Packages retail for $150 and include all shipping and handling costs. Packages will be shipped in early December. Individual festival shirts, pins and masks can also be purchased online at

This year’s Sea Witch Festival has been canceled due to concerns over the coronavirus.

Sundance success

CAMP Rehoboth took a chance on the fact that the community would embrace their annual Sundance event, even without the in-person dance or auction that has been at the center of the event for more than 30 years. The United in Love celebration, fundraiser and community-building experience held Labor Day weekend not only provided a multitude of innovative ways to connect and celebrate, but also succeeded in raising more than $140,000 with the help of nearly 900 sponsors, supporters, hosts and auction donors.

The funds will support the nonprofit organization’s programs, outreach, and work to promote human and civil rights.

“My heart nearly bursts when I think about the success of Sundance,” says Murray Archibald, Sundance chairman and CAMP Rehoboth’s co-founder.

“In the middle of a pandemic, the community came out to support us and our partner organizations in a remarkable way.”

It was the first Sundance for David Mariner, CAMP Rehoboth’s executive director, who joined the group in October 2019. “When we began the process of turning Sundance into a virtual event,” said Mr. Mariner, “I was concerned about our ability to attract Sundance sponsors, supporters and hosts for a virtual event, but they did not let us down. For little more than a T-shirt, names on a list, and our eternal thanks, their generosity was amazing.”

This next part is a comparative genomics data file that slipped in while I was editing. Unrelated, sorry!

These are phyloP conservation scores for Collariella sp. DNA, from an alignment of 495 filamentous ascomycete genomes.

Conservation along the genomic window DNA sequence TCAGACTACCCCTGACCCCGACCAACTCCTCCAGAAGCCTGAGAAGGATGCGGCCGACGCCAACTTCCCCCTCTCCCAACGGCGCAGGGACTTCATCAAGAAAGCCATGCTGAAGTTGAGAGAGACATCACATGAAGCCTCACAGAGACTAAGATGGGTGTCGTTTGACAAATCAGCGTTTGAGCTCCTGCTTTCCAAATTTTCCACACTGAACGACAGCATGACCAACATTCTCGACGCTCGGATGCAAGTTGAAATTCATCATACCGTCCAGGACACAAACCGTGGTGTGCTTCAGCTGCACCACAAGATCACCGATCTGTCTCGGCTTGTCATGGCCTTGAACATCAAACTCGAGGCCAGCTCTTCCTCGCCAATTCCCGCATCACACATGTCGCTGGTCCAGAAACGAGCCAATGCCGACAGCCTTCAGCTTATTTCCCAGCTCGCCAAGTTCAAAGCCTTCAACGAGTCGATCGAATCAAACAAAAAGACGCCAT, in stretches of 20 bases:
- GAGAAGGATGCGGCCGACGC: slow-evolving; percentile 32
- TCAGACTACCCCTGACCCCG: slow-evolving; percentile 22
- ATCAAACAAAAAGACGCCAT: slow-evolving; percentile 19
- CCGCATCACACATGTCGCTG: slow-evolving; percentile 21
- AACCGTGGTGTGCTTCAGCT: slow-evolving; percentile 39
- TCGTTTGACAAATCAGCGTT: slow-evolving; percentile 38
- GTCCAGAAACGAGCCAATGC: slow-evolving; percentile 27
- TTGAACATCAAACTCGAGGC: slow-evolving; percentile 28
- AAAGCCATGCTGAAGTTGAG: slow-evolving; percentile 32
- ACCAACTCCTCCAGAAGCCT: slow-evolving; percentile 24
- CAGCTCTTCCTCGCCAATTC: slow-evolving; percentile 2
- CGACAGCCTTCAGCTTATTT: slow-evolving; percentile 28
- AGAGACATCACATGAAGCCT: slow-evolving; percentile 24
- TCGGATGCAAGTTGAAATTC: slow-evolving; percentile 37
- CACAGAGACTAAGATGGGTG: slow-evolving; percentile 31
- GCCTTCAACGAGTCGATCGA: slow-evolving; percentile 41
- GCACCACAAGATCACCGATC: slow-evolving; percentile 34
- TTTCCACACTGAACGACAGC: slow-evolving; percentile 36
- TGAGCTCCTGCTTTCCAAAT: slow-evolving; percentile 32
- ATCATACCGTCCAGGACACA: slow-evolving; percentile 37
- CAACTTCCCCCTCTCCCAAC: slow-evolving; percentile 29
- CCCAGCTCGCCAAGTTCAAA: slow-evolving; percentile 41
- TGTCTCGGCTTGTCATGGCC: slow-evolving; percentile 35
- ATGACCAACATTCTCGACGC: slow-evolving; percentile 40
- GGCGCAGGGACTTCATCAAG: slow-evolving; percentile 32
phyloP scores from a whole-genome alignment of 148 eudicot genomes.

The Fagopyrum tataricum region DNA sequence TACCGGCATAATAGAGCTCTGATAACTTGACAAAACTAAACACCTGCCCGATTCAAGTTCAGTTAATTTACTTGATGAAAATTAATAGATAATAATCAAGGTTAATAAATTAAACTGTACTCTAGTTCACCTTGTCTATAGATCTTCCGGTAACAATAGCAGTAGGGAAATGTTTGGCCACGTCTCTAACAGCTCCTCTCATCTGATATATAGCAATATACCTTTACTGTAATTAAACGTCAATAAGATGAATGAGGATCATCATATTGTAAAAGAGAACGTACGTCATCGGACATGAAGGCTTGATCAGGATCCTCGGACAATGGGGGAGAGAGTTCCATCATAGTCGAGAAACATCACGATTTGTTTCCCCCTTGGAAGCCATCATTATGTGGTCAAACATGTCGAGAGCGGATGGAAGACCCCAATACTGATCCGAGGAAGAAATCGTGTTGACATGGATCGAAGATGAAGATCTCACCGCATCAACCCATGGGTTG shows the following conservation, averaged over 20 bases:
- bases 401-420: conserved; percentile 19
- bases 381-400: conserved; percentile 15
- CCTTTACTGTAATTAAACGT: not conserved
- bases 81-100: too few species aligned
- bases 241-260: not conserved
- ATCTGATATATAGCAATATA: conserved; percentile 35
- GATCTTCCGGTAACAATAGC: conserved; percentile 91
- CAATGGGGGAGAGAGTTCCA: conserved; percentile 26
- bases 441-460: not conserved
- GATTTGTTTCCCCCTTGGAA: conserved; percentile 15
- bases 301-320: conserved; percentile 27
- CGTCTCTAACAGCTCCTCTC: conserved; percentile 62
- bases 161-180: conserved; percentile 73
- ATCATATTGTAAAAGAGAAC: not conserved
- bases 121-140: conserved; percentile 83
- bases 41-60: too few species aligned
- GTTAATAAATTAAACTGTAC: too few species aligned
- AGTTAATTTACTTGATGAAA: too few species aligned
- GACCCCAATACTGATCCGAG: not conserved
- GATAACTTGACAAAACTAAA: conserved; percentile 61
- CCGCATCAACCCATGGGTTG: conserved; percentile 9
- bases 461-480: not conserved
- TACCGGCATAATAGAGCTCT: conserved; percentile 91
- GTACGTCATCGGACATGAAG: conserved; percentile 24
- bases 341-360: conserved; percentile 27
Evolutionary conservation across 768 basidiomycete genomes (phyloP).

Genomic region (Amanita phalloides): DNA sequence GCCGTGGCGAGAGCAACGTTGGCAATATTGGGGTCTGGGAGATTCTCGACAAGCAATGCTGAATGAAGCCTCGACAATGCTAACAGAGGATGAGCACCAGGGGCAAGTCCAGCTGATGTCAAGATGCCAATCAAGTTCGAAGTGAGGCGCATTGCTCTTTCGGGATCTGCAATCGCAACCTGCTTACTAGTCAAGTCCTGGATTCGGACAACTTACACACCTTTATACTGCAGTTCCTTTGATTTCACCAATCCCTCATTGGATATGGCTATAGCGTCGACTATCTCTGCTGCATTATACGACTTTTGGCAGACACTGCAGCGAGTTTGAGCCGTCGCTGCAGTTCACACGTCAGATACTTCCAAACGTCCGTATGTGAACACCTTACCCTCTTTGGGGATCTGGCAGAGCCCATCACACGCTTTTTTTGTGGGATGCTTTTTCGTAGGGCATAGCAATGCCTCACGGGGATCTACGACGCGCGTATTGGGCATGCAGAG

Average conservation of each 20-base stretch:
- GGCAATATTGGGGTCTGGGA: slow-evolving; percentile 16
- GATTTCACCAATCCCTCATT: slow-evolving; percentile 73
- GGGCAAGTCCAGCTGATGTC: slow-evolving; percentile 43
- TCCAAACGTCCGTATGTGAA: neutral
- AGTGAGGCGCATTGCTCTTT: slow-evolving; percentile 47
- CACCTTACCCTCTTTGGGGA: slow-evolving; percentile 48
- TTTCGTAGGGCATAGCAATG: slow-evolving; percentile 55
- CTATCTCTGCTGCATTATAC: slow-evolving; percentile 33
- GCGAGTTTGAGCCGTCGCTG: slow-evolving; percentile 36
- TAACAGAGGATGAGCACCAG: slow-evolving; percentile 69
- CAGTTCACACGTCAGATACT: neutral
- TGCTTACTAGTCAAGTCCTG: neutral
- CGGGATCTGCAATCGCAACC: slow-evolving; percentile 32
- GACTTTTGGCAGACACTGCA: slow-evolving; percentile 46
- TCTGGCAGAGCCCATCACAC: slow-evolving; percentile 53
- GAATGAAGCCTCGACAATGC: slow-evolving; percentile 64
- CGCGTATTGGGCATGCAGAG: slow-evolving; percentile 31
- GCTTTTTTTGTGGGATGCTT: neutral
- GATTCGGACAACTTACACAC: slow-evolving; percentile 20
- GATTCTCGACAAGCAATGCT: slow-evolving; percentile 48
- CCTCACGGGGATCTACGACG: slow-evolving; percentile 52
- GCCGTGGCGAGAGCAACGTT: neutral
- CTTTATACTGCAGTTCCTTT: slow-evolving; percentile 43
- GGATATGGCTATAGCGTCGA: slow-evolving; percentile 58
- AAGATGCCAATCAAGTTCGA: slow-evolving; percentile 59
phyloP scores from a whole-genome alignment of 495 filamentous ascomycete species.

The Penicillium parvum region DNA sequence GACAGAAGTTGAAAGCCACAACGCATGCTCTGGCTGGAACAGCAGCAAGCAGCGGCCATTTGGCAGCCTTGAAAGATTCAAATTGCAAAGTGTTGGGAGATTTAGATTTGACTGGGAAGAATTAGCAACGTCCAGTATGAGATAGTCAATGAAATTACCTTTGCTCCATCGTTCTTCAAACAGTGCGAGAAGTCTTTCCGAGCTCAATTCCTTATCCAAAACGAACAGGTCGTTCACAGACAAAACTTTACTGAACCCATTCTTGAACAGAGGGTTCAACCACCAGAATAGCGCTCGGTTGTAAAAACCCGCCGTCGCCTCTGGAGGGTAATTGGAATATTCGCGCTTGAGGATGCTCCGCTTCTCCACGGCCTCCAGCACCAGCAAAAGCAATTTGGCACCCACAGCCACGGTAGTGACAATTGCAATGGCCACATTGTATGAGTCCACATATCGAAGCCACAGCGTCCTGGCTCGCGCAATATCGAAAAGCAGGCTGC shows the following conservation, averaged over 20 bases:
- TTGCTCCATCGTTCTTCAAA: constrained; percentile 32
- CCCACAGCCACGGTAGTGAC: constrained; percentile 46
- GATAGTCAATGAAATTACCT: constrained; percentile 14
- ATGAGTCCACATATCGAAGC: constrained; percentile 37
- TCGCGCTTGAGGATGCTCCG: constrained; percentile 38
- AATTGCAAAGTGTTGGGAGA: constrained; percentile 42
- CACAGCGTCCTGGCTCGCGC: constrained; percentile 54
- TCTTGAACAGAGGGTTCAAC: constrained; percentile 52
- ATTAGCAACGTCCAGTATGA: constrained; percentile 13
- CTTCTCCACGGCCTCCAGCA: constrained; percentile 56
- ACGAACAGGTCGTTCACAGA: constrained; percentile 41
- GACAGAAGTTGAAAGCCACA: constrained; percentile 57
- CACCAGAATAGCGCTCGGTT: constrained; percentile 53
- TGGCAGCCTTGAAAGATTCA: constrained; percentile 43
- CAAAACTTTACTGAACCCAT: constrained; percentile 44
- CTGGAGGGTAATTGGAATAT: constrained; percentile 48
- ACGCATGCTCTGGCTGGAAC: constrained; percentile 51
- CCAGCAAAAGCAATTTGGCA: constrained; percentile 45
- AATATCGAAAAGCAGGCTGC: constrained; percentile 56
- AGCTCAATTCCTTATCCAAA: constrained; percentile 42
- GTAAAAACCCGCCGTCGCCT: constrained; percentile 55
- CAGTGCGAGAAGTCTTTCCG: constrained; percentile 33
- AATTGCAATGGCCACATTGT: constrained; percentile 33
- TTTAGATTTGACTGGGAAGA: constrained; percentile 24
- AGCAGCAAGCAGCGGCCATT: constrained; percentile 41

Part of the event’s success was the broad range of socially distanced in-person events and virtual experiences. Sundance-at-Large nights at local restaurants followed all COVID guidelines and provided opportunities to safely dine out or carry out and still support CAMP Rehoboth and local restaurants in the area. The organizers also created a Party in a (Virtual) Box for attendees to enjoy in their own homes and at small-group watch parties. For those who missed it, the free package of games and Sundance music for home parties can be found under the Sundance page at

Both the Sundance Kickoff and Experience videos are still available on CAMP Rehoboth’s YouTube page. The videos include messages from Sundance chairs and CAMP Rehoboth staff, entertainers (Carson Kressley, Christopher Peterson, Miss Richfield 1981 and Magnolia Applebottom), and Delaware political leaders (U.S. Sens. Tom Carper and Chris Coons and US Rep. Lisa Blunt Rochester).

For more information about CAMP Rehoboth and its programs, go to